Since 2011, more than 500 women and men from the Bay Area and Silicon Valley have mentored with TechWomen. Mentors have made meaningful connections and impacted the lives of emerging women leaders around the world. At the Silicon Valley Experts Symposium in Bishkek, Kyrgyzstan, in February 2017, TechWomen mentor Jill Finlayson of Singularity University shared the mentor’s perspective of TechWomen and why she mentors. Jill has been a TechWomen mentor since 2011. TechWomen will open mentor applications for the 2017 program in June. Stay tuned to our social media, and sign up for our mailing list to receive the announcement.
TechWomen is a U.S. State Department initiative that connects and supports the next generation of women leaders in science, technology, engineering and mathematics. It is a five-week professional mentorship and exchange program that brings talented women from around the globe to Silicon Valley, but it is much more than that.
- Building bridges between different countries, cultures and generations;
- Connecting people and discovering similar interests, challenges and goals;
- Learning how to be better employees, leaders and companies;
- Inspiring more women to go into tech and being inspired by what women in tech can do, not only for their careers, their companies, but for their countries.
And that is why I have been a TechWomen mentor since the program started in 2011. I have worked with technology leaders from Algeria, Kenya, Egypt, Kyrgyzstan and many others from the Middle East, Africa and Central Asia. Last September, I had the privilege to work with the Kyrgyzstan TechWomen on their impact projects, which focused on bridging the skills gap between university education and the practical job skills employers need.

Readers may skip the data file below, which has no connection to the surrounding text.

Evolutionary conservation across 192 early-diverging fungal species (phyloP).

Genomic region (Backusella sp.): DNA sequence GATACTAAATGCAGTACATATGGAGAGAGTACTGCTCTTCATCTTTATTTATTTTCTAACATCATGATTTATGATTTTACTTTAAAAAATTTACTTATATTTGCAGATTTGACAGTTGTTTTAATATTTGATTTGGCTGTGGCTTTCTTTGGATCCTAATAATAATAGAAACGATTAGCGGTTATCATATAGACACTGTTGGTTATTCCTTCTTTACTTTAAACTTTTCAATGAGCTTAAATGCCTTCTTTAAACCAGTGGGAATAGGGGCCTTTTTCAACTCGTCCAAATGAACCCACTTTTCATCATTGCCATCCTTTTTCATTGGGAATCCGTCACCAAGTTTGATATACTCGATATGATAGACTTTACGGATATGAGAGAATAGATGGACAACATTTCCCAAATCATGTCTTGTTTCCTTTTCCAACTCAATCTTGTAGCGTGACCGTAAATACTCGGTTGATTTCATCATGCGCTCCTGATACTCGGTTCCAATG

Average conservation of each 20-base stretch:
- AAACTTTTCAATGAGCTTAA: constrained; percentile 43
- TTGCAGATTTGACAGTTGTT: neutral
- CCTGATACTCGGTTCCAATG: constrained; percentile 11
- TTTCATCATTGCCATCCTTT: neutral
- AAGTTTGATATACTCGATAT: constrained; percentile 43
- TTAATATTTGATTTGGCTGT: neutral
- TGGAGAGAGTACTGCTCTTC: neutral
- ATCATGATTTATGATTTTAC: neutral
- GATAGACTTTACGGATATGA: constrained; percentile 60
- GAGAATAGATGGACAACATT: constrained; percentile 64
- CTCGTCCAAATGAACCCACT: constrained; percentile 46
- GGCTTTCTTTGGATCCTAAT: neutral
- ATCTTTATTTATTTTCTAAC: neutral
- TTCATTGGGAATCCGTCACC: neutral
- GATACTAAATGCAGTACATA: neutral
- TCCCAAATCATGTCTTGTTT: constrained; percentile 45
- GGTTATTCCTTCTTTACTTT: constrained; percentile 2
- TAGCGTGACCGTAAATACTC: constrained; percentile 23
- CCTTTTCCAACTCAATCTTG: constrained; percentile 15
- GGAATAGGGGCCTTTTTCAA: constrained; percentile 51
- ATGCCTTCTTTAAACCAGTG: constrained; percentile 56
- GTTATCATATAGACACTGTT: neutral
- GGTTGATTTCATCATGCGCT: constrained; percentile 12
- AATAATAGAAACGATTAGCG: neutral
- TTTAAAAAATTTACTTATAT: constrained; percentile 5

As the U.S. Ambassador to Kyrgyzstan Sheila Gwaltney mentioned, the Kyrgyz fellows are making huge strides and delivering phenomenal impact from their efforts, including launching Lean-In Circles, Startup Tuesdays, Maker Spaces and much more.
You might ask why I sign up to mentor year after year, and I will tell you, but first, let me talk about who can mentor.
The answer is you. The answer is everyone.
- If you are a university student, you can mentor a high school student.
- If you have only been in your job three years, you can mentor someone who has just started.
- If you are an executive, you can mentor someone working into a leadership role.
- If you have retired, you can help a founder of a new company get started.
- Women mentors are great role models, but guess what, men championing women leaders are great, too! We need more men as allies to promote women in their organizations.
It is also important to remember that you are never too old to be mentored. You are never too expert or too smart to learn something new or to gain another perspective. Mentoring is a way of seeing the world and embracing lifelong learning.
And all it takes to mentor is a willingness to listen, to guide and to connect people to resources and others who can help.
So back to the question of why – why would you want to mentor? Why do I mentor?
There are three answers:
- For them: Give back, be the role model, help tip the scales for someone else, and be there to support their growth. Help someone else reach their potential.
- For yourself: You will learn more than you ever imagined and laugh more than you thought possible. You will figure out hard problems and meet amazing people – not just the people you mentor but your fellow mentors who are equally amazing people.
- For the world (and I’m not exaggerating): Mentoring allows you to help talented people make companies, create jobs, inspire others, and literally make a difference in people’s lives and communities. To illustrate that point, I encourage you to become a mentor and see for yourself. I have no doubt that once you start, just like me, you won’t stop.